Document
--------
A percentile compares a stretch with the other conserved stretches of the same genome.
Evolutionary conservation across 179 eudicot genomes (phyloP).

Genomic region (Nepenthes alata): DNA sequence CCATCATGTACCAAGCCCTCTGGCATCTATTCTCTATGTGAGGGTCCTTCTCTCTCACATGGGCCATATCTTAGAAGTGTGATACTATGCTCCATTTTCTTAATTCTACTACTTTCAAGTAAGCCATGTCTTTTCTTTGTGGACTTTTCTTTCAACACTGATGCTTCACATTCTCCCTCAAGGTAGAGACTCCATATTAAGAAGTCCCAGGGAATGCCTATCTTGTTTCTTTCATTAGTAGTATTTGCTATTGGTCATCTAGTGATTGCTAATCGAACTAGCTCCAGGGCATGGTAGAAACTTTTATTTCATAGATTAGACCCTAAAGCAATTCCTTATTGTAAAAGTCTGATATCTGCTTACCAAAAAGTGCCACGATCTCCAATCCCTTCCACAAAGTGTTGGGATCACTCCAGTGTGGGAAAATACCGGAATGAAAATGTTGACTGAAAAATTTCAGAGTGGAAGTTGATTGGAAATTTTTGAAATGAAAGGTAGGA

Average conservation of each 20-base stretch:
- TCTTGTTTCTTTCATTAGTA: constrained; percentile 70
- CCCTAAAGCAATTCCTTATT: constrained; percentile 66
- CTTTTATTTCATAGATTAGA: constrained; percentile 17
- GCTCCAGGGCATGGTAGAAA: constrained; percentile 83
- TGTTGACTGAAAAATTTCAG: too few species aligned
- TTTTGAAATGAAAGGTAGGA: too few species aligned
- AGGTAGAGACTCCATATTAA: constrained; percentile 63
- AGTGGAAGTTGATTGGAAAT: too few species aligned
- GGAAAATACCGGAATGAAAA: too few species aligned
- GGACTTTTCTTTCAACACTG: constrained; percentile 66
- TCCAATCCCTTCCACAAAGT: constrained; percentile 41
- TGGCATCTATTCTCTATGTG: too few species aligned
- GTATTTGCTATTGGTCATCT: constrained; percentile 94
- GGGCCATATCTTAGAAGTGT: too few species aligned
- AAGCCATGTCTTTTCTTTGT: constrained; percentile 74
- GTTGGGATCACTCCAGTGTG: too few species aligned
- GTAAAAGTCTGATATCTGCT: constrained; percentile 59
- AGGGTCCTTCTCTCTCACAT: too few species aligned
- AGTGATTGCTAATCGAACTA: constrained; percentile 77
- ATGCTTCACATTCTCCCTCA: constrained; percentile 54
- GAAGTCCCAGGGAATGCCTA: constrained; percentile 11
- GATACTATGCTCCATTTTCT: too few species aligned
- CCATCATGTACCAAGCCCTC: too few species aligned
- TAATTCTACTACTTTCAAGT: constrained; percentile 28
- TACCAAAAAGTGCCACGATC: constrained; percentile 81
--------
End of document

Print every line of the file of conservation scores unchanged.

A percentile compares a stretch with the other conserved stretches of the same genome.
Evolutionary conservation across 179 eudicot genomes (phyloP).

Genomic region (Nepenthes alata): DNA sequence CCATCATGTACCAAGCCCTCTGGCATCTATTCTCTATGTGAGGGTCCTTCTCTCTCACATGGGCCATATCTTAGAAGTGTGATACTATGCTCCATTTTCTTAATTCTACTACTTTCAAGTAAGCCATGTCTTTTCTTTGTGGACTTTTCTTTCAACACTGATGCTTCACATTCTCCCTCAAGGTAGAGACTCCATATTAAGAAGTCCCAGGGAATGCCTATCTTGTTTCTTTCATTAGTAGTATTTGCTATTGGTCATCTAGTGATTGCTAATCGAACTAGCTCCAGGGCATGGTAGAAACTTTTATTTCATAGATTAGACCCTAAAGCAATTCCTTATTGTAAAAGTCTGATATCTGCTTACCAAAAAGTGCCACGATCTCCAATCCCTTCCACAAAGTGTTGGGATCACTCCAGTGTGGGAAAATACCGGAATGAAAATGTTGACTGAAAAATTTCAGAGTGGAAGTTGATTGGAAATTTTTGAAATGAAAGGTAGGA

Average conservation of each 20-base stretch:
- TCTTGTTTCTTTCATTAGTA: constrained; percentile 70
- CCCTAAAGCAATTCCTTATT: constrained; percentile 66
- CTTTTATTTCATAGATTAGA: constrained; percentile 17
- GCTCCAGGGCATGGTAGAAA: constrained; percentile 83
- TGTTGACTGAAAAATTTCAG: too few species aligned
- TTTTGAAATGAAAGGTAGGA: too few species aligned
- AGGTAGAGACTCCATATTAA: constrained; percentile 63
- AGTGGAAGTTGATTGGAAAT: too few species aligned
- GGAAAATACCGGAATGAAAA: too few species aligned
- GGACTTTTCTTTCAACACTG: constrained; percentile 66
- TCCAATCCCTTCCACAAAGT: constrained; percentile 41
- TGGCATCTATTCTCTATGTG: too few species aligned
- GTATTTGCTATTGGTCATCT: constrained; percentile 94
- GGGCCATATCTTAGAAGTGT: too few species aligned
- AAGCCATGTCTTTTCTTTGT: constrained; percentile 74
- GTTGGGATCACTCCAGTGTG: too few species aligned
- GTAAAAGTCTGATATCTGCT: constrained; percentile 59
- AGGGTCCTTCTCTCTCACAT: too few species aligned
- AGTGATTGCTAATCGAACTA: constrained; percentile 77
- ATGCTTCACATTCTCCCTCA: constrained; percentile 54
- GAAGTCCCAGGGAATGCCTA: constrained; percentile 11
- GATACTATGCTCCATTTTCT: too few species aligned
- CCATCATGTACCAAGCCCTC: too few species aligned
- TAATTCTACTACTTTCAAGT: constrained; percentile 28
- TACCAAAAAGTGCCACGATC: constrained; percentile 81